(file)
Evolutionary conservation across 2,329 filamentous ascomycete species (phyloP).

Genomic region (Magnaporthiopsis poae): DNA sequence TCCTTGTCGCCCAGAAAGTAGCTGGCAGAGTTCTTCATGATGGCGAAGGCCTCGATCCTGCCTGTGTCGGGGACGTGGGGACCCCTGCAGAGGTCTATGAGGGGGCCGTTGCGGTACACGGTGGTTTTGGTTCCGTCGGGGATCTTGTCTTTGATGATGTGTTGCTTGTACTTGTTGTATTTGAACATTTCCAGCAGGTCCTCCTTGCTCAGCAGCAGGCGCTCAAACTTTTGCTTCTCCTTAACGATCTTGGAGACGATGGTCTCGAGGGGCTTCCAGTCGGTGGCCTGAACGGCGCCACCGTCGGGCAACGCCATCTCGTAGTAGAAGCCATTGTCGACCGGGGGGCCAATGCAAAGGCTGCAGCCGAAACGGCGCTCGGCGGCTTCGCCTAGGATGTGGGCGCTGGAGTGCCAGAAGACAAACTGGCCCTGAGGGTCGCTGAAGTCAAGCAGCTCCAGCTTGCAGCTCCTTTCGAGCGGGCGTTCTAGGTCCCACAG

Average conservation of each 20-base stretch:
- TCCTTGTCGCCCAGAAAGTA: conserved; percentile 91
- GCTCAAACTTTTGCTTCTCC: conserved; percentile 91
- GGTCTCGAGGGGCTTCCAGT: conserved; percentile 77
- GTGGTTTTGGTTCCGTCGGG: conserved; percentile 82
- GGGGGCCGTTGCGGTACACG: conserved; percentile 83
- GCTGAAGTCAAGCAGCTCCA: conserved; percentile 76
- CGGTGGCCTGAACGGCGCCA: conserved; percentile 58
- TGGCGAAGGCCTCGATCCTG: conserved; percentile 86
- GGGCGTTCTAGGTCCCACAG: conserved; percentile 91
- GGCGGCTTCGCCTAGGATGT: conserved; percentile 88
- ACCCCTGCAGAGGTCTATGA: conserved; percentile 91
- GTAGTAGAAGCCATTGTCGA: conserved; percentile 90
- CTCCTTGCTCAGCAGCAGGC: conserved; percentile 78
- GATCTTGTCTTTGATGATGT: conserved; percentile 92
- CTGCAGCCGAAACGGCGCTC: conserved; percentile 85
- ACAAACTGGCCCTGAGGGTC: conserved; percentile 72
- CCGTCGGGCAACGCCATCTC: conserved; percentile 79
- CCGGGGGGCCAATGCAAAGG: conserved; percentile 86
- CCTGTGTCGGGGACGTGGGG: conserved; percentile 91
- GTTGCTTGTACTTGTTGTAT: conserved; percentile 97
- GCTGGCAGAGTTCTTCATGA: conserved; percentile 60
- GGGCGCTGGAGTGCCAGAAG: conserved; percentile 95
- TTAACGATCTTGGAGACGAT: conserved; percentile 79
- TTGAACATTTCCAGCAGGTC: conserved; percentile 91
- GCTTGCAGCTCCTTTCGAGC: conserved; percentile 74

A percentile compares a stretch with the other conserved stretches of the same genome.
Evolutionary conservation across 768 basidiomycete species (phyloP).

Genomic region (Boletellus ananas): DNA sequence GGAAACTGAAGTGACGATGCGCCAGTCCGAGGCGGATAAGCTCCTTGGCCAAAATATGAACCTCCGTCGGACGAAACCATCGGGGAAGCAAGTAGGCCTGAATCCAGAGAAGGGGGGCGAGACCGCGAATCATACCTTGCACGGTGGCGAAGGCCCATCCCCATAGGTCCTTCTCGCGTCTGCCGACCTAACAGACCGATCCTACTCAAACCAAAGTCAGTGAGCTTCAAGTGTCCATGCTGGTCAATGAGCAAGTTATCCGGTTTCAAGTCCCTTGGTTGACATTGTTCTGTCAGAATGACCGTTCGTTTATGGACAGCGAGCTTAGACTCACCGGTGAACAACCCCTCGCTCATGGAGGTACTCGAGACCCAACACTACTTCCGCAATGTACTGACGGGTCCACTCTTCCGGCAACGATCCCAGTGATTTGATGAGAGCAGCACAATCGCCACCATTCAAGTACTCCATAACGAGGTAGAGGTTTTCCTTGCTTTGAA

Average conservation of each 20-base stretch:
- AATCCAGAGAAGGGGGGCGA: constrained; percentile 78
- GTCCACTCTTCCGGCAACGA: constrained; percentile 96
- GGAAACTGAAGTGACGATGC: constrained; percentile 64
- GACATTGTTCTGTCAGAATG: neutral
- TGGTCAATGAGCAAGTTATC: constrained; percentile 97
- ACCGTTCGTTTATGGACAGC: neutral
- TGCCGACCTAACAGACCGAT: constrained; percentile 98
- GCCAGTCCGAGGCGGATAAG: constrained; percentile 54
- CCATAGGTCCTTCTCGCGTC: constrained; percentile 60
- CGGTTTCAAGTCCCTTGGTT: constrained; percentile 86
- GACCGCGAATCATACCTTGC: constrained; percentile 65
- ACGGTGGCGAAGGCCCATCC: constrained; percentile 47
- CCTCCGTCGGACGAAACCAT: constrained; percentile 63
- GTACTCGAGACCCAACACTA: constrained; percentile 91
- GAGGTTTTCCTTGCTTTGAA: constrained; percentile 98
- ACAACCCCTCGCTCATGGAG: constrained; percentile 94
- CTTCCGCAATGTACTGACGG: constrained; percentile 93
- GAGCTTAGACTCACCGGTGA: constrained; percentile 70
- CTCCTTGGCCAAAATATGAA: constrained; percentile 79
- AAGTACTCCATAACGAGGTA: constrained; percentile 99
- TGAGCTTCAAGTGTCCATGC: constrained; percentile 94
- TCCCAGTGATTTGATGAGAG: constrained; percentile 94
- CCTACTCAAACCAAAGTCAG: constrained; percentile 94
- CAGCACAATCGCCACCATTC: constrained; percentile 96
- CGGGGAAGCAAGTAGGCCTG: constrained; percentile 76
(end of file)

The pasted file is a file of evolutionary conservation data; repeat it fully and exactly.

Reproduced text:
Evolutionary conservation across 2,329 filamentous ascomycete species (phyloP).

Genomic region (Magnaporthiopsis poae): DNA sequence TCCTTGTCGCCCAGAAAGTAGCTGGCAGAGTTCTTCATGATGGCGAAGGCCTCGATCCTGCCTGTGTCGGGGACGTGGGGACCCCTGCAGAGGTCTATGAGGGGGCCGTTGCGGTACACGGTGGTTTTGGTTCCGTCGGGGATCTTGTCTTTGATGATGTGTTGCTTGTACTTGTTGTATTTGAACATTTCCAGCAGGTCCTCCTTGCTCAGCAGCAGGCGCTCAAACTTTTGCTTCTCCTTAACGATCTTGGAGACGATGGTCTCGAGGGGCTTCCAGTCGGTGGCCTGAACGGCGCCACCGTCGGGCAACGCCATCTCGTAGTAGAAGCCATTGTCGACCGGGGGGCCAATGCAAAGGCTGCAGCCGAAACGGCGCTCGGCGGCTTCGCCTAGGATGTGGGCGCTGGAGTGCCAGAAGACAAACTGGCCCTGAGGGTCGCTGAAGTCAAGCAGCTCCAGCTTGCAGCTCCTTTCGAGCGGGCGTTCTAGGTCCCACAG

Average conservation of each 20-base stretch:
- TCCTTGTCGCCCAGAAAGTA: conserved; percentile 91
- GCTCAAACTTTTGCTTCTCC: conserved; percentile 91
- GGTCTCGAGGGGCTTCCAGT: conserved; percentile 77
- GTGGTTTTGGTTCCGTCGGG: conserved; percentile 82
- GGGGGCCGTTGCGGTACACG: conserved; percentile 83
- GCTGAAGTCAAGCAGCTCCA: conserved; percentile 76
- CGGTGGCCTGAACGGCGCCA: conserved; percentile 58
- TGGCGAAGGCCTCGATCCTG: conserved; percentile 86
- GGGCGTTCTAGGTCCCACAG: conserved; percentile 91
- GGCGGCTTCGCCTAGGATGT: conserved; percentile 88
- ACCCCTGCAGAGGTCTATGA: conserved; percentile 91
- GTAGTAGAAGCCATTGTCGA: conserved; percentile 90
- CTCCTTGCTCAGCAGCAGGC: conserved; percentile 78
- GATCTTGTCTTTGATGATGT: conserved; percentile 92
- CTGCAGCCGAAACGGCGCTC: conserved; percentile 85
- ACAAACTGGCCCTGAGGGTC: conserved; percentile 72
- CCGTCGGGCAACGCCATCTC: conserved; percentile 79
- CCGGGGGGCCAATGCAAAGG: conserved; percentile 86
- CCTGTGTCGGGGACGTGGGG: conserved; percentile 91
- GTTGCTTGTACTTGTTGTAT: conserved; percentile 97
- GCTGGCAGAGTTCTTCATGA: conserved; percentile 60
- GGGCGCTGGAGTGCCAGAAG: conserved; percentile 95
- TTAACGATCTTGGAGACGAT: conserved; percentile 79
- TTGAACATTTCCAGCAGGTC: conserved; percentile 91
- GCTTGCAGCTCCTTTCGAGC: conserved; percentile 74

A percentile compares a stretch with the other conserved stretches of the same genome.
Evolutionary conservation across 768 basidiomycete species (phyloP).

Genomic region (Boletellus ananas): DNA sequence GGAAACTGAAGTGACGATGCGCCAGTCCGAGGCGGATAAGCTCCTTGGCCAAAATATGAACCTCCGTCGGACGAAACCATCGGGGAAGCAAGTAGGCCTGAATCCAGAGAAGGGGGGCGAGACCGCGAATCATACCTTGCACGGTGGCGAAGGCCCATCCCCATAGGTCCTTCTCGCGTCTGCCGACCTAACAGACCGATCCTACTCAAACCAAAGTCAGTGAGCTTCAAGTGTCCATGCTGGTCAATGAGCAAGTTATCCGGTTTCAAGTCCCTTGGTTGACATTGTTCTGTCAGAATGACCGTTCGTTTATGGACAGCGAGCTTAGACTCACCGGTGAACAACCCCTCGCTCATGGAGGTACTCGAGACCCAACACTACTTCCGCAATGTACTGACGGGTCCACTCTTCCGGCAACGATCCCAGTGATTTGATGAGAGCAGCACAATCGCCACCATTCAAGTACTCCATAACGAGGTAGAGGTTTTCCTTGCTTTGAA

Average conservation of each 20-base stretch:
- AATCCAGAGAAGGGGGGCGA: constrained; percentile 78
- GTCCACTCTTCCGGCAACGA: constrained; percentile 96
- GGAAACTGAAGTGACGATGC: constrained; percentile 64
- GACATTGTTCTGTCAGAATG: neutral
- TGGTCAATGAGCAAGTTATC: constrained; percentile 97
- ACCGTTCGTTTATGGACAGC: neutral
- TGCCGACCTAACAGACCGAT: constrained; percentile 98
- GCCAGTCCGAGGCGGATAAG: constrained; percentile 54
- CCATAGGTCCTTCTCGCGTC: constrained; percentile 60
- CGGTTTCAAGTCCCTTGGTT: constrained; percentile 86
- GACCGCGAATCATACCTTGC: constrained; percentile 65
- ACGGTGGCGAAGGCCCATCC: constrained; percentile 47
- CCTCCGTCGGACGAAACCAT: constrained; percentile 63
- GTACTCGAGACCCAACACTA: constrained; percentile 91
- GAGGTTTTCCTTGCTTTGAA: constrained; percentile 98
- ACAACCCCTCGCTCATGGAG: constrained; percentile 94
- CTTCCGCAATGTACTGACGG: constrained; percentile 93
- GAGCTTAGACTCACCGGTGA: constrained; percentile 70
- CTCCTTGGCCAAAATATGAA: constrained; percentile 79
- AAGTACTCCATAACGAGGTA: constrained; percentile 99
- TGAGCTTCAAGTGTCCATGC: constrained; percentile 94
- TCCCAGTGATTTGATGAGAG: constrained; percentile 94
- CCTACTCAAACCAAAGTCAG: constrained; percentile 94
- CAGCACAATCGCCACCATTC: constrained; percentile 96
- CGGGGAAGCAAGTAGGCCTG: constrained; percentile 76